Ryan Mason, smart movement, and a Tottenham masterpiece

Given Tottenham’s struggles in the final-third this year, it was fitting today that after eighty-one fallow minutes at Sunderland, their first win of the season come courtesy of a charmingly intricate goal.

For Spurs, the problem so far has been largely obvious: without an array of ambitious, progressive forwards in their line-up, their attacking play has largely taken place in front of the defences that they’ve faced.  Their play has commonly been ponderous, it’s been overly deliberate and, with precious few exceptions, it’s been unsuccessful.

Mauricio Pochettino’s team are a product of their own circumstances and, in the absence of a wide array of contrasting options, the Argentinian has looked to win games with precision rather than flair.  This is a patient Tottenham team but, without the dynamic force of years gone by, they have frequently looked like one without a purpose.

Pass, pass, pass…one pass too many. 

Ryan Mason’s late goal at The Stadium of Light brought with it the first win of the Premier League season.  The sub-plot, however, was that it demonstrated vividly what Pochettino Season Two is supposed to look like and how it is that he intends to succeed with this group of players.

And Mason, so often dismissed as a spear-carrying goodwill project, was the key component.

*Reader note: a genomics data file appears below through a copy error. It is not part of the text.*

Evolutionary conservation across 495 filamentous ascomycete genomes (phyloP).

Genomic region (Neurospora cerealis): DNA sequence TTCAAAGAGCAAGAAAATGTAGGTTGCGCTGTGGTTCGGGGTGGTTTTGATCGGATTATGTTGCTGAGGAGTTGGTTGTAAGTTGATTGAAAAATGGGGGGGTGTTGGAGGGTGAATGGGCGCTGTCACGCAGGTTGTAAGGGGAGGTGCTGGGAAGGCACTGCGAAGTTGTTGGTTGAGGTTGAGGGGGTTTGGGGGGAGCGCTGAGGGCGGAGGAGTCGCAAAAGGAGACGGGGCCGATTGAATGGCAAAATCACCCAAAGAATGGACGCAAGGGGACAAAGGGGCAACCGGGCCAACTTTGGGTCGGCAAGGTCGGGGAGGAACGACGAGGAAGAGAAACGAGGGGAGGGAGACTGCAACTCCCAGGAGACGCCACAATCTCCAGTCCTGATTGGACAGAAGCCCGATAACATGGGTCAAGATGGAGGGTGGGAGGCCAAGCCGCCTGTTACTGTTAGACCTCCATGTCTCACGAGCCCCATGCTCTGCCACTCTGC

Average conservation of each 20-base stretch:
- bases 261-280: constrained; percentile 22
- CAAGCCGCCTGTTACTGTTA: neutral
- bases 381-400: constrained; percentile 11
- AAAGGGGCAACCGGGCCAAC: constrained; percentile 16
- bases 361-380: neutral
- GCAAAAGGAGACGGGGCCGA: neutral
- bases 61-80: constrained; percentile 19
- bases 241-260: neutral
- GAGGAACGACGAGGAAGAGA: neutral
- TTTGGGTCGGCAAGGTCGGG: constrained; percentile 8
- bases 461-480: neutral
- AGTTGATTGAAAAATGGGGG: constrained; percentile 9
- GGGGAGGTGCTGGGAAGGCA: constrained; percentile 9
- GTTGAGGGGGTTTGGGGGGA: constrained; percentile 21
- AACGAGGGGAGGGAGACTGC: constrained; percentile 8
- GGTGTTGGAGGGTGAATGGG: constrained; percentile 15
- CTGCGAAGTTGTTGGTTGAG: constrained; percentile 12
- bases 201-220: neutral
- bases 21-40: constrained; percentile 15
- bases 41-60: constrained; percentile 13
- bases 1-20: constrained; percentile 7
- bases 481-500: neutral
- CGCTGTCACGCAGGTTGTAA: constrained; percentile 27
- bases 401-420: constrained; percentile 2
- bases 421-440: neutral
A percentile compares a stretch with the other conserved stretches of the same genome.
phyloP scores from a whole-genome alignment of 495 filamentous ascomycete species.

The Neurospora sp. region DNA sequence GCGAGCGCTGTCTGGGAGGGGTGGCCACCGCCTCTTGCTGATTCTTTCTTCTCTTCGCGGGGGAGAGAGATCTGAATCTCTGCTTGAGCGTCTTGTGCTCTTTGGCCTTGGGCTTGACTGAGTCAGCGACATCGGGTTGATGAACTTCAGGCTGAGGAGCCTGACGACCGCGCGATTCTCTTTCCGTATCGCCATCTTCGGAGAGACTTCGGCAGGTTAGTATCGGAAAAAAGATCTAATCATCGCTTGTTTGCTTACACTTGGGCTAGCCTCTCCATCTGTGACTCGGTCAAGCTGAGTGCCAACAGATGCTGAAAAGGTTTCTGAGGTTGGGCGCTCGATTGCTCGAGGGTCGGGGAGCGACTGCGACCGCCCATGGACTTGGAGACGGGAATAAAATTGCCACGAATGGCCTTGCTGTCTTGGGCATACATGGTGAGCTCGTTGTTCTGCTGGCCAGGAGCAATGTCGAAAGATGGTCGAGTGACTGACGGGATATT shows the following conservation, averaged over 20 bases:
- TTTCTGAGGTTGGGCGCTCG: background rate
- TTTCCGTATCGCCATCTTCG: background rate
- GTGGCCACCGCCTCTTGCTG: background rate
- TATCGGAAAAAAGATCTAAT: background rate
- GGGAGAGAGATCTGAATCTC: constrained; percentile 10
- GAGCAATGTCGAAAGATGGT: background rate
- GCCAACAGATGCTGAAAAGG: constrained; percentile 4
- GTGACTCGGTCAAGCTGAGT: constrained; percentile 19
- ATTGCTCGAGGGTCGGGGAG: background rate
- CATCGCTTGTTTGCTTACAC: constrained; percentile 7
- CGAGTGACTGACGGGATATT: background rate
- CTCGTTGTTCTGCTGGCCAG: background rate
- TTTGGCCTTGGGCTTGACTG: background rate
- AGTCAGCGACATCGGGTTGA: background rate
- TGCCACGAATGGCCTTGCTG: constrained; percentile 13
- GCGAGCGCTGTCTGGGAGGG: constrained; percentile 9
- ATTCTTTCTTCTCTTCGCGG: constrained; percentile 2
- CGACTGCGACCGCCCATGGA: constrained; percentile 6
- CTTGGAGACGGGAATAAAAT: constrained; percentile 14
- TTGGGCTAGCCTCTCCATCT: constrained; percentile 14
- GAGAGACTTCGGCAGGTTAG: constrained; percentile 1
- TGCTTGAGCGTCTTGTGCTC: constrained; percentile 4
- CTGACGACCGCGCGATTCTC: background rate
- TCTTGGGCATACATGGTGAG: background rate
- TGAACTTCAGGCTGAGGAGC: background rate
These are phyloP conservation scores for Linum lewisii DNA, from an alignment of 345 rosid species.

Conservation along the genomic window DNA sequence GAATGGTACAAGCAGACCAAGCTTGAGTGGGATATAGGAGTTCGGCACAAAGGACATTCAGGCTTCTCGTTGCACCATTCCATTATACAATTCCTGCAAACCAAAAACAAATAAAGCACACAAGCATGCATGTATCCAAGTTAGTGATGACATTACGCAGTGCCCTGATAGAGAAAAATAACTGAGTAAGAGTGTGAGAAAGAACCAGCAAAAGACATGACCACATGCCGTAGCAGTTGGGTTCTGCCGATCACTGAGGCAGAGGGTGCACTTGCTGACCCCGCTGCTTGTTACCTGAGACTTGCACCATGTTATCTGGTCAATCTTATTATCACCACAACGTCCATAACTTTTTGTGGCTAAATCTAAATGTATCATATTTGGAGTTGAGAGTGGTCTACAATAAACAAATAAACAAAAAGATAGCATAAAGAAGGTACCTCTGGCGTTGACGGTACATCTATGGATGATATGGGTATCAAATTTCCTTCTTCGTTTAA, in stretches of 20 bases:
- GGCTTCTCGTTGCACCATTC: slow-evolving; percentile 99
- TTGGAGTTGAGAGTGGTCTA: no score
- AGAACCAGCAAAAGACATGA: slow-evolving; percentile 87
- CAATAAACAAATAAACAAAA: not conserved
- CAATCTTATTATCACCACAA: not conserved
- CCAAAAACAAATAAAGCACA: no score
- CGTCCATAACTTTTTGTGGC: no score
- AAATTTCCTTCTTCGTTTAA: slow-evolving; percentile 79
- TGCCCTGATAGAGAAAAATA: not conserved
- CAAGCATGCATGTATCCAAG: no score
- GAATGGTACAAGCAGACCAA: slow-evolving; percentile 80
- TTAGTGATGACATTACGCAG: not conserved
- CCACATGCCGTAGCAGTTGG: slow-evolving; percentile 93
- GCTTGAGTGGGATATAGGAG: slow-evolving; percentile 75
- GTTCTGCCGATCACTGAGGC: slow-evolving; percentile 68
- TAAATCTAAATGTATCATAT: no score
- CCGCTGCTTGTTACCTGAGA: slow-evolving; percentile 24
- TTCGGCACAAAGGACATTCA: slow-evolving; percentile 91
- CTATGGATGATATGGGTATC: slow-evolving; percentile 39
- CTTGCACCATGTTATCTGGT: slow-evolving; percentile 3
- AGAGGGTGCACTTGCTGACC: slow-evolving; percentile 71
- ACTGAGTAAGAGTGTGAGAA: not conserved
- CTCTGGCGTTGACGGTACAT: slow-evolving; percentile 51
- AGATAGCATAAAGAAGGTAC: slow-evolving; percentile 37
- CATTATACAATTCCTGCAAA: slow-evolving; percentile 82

When the young midfielder is derided, it is nearly always in a highly-reductive.  He is viewed as a sideways passer of limited technical ability and as a player long on enthusiasm but ultimately short on elite-level finesse.  His value exists beneath the surface, though, and in his willingness to make runs up to and beyond the edge of the opposing penalty-box.

He has imperfections.  His passing isn’t always that reliable and as a nominal central-midfielder his defensive awareness does have to improve, but his movement - so often characterised as erratic or harmful to the collective shape - is more educated than many assume.

The highlight details from today’s goal: the slick work and vision from Erik Lamela; the precise lay-off from Harry Kane; the smart finish from Mason himself.

All important factors, certainly, and all worthy of praise.  The common-thread between them, however - the grease in the move’s gears - was Mason’s willingness to travel up the pitch.  He was the one exploiting space, he was the one creating passing options for Kane and Lamela, and he was the one who produced the numerical mismatch which ultimately pierced the Sunderland defence.

It was stylistically very impressive, but it owed as much to Mason’s blue-collared graft as it did to the garnishing flourishes.

That’s a simple quality, but it’s an important one - especially so in within the context of this squad.  Tottenham have a lot of talent in midfield and Pochettino has players to choose from who are more gifted than Mason in many areas of the game, but none of them satisfy the same tactical purpose as he does and, consequently, he was the difference between one point and three this afternoon.

Trace the move back to its genesis and take note of Mason’s role from the beginning: that’s who he is, that’s why he’s in the team.